International Journal of Microbiology

International Journal of Microbiology / 2013 / Article

Research Article | Open Access

Volume 2013 |Article ID 406078 |

Yusuke Shibata, Ryohei Nomoto, Garry Cores de Vries, Ro Osawa, "Serendipitous Isolation of Non-Vibrio Bacterial Strains Carrying the Cholera Toxin Gene from Environmental Waters in Indonesia", International Journal of Microbiology, vol. 2013, Article ID 406078, 6 pages, 2013.

Serendipitous Isolation of Non-Vibrio Bacterial Strains Carrying the Cholera Toxin Gene from Environmental Waters in Indonesia

Academic Editor: Barbara H. Iglewski
Received30 Sep 2013
Revised05 Nov 2013
Accepted05 Nov 2013
Published03 Dec 2013


We initially attempted to isolate a Vibrio cholerae O1 El Tor biotype that carries a novel variant of the cholera toxin gene (ctxAB) from environmental waters of Indonesia, where the seventh cholera pandemic by V. cholerae O1 El Tor biotype began. Nested PCR targeting the gene revealed that a total of eight strains were found to carry ctxAB. However, sequencing of the 16S rRNA genes of these isolates showed they were not V. cholerae but were either Klebsiella, Enterobacter, Pantoea, or Aeromonas. Subsequent nested PCR assays targeting all genes known to be encoded on the CTX phage (i.e., zot, ace, orfU, cep, rstB, rstA, and rstR) showed that one isolate belonged to the Enterobacter genus carried all the genes tested, while the other isolates lacked either 2, 3, or 5 of the genes. This evidence suggests that phages with ctxAB are genetically diverse and can infect not only V. cholerae and V. mimicus but also other species and genera in the form of a pseudolysogen.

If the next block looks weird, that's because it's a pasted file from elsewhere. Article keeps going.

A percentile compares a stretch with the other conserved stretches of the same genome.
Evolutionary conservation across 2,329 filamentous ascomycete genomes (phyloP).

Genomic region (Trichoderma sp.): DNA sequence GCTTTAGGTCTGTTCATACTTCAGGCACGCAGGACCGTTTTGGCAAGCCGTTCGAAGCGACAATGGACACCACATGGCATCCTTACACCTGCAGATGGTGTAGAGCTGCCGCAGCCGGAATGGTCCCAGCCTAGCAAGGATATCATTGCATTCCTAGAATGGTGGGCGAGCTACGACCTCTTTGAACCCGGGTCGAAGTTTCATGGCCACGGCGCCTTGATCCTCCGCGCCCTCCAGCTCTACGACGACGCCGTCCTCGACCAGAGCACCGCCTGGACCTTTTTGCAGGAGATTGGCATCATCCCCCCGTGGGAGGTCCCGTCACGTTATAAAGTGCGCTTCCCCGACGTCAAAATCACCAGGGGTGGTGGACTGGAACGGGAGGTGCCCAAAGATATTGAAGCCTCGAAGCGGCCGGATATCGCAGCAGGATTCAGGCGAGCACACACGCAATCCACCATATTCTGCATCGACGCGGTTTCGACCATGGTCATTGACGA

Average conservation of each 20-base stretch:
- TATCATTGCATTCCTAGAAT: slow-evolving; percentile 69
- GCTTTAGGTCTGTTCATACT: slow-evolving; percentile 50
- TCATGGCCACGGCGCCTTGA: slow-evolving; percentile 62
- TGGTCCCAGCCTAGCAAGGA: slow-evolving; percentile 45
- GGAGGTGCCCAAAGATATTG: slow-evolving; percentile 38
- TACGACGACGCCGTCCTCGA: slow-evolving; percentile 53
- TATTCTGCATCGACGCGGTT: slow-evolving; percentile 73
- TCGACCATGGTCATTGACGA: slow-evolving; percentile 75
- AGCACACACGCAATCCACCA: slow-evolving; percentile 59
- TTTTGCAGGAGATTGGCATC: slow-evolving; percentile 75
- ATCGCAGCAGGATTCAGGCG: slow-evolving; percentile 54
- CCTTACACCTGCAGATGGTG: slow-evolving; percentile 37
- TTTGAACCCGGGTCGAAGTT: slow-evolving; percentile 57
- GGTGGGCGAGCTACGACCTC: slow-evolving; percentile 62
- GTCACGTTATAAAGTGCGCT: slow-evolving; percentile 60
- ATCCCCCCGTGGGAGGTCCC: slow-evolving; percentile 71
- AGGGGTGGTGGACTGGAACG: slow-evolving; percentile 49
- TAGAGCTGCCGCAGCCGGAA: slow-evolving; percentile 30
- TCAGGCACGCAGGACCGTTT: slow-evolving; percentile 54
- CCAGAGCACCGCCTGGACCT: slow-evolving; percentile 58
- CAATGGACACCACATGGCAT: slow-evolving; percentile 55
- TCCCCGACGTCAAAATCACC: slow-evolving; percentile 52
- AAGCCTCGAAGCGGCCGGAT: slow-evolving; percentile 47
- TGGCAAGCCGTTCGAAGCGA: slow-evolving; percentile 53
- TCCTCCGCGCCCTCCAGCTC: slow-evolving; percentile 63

1. Introduction

Vibrio cholerae is a gastrointestinal pathogen that causes cholera, a notorious enteric disease with serious morbidity and mortality worldwide. The clinical strains belonging to serogroups O1 and O139 are responsible for all the major cholera epidemics and pandemics on record. The main virulence factor causing the disease, cholera toxin (CTX), is encoded by ctxA and ctxB (ctxA and ctxB; collectively referred to as ctxAB) [1]. The ctxAB genes are present on a filamentous phage, called CTX phage, which has been shown to lysogenize only V. cholerae, V. mimicus, and other Vibrio species [2]. To date, the world has experienced seven major pandemics of cholera since the early 19th century. The 5th and 6th pandemics were caused by toxigenic strains belonging to the classical biotype of serogroup O1 that possesses the classical type of ctxB, whereas the ongoing 7th pandemic, which began in 1961 on the island of Sulawesi in Indonesia [1], is caused by the El Tor biotype that carries the El Tor type of ctxB that has an amino acid sequence slightly different from that of the classical type [3].

Over the past two decades, several V. cholerae strains of different serogroups carrying ctxB with amino acid sequences slightly different from each other have emerged. As of 2009, a total of nine genomic variants of ctxB including the classical type have been reported [4]. We therefore attempted to isolate the V. cholerae O1 El Tor biotype that carried the novel ctxB variant gene from environmental waters of Indonesia. During the course of this attempt, we isolated bacterial strains that also carried ctxB but did not taxonomically belong to the genus Vibrio. This paper reports the phenotypic and genotypic characteristics of these isolates.

2. Materials and Methods

2.1. Isolation of V. cholerae O1 El Tor Like Strains

Water samples were collected from various sources such as rivers, estuaries, and seas in Indonesia (i.e., coastal areas from Surabaya to Bali Island). Approximately 20 mL of each sample was mixed with equal volumes of double strength alkaline peptone water (APW, Oxoid Ltd., Basingstoke, UK) and incubated for 48 h at room temperature (ca. 24°C). After enrichment, a 10 μL aliquot of culture was streaked on a polymyxin B mannose tellurite (PMT) agar plate (Nissui Pharmaceutical Co., Ltd., Tokyo, Japan) for the preferential isolation of V. cholerae O1 El Tor, followed by incubation at room temperature (at ca. 24°C) for 48 h. After incubation, well-isolated yellowish colonies resembling those of the reference V. cholerae O1 El Tor strains 5H332 and 18H24 (kind gift of Osaka Prefectural Institute of Public Health, Japan) on the PMT plates were selected as “the El Tor variant” candidate isolates.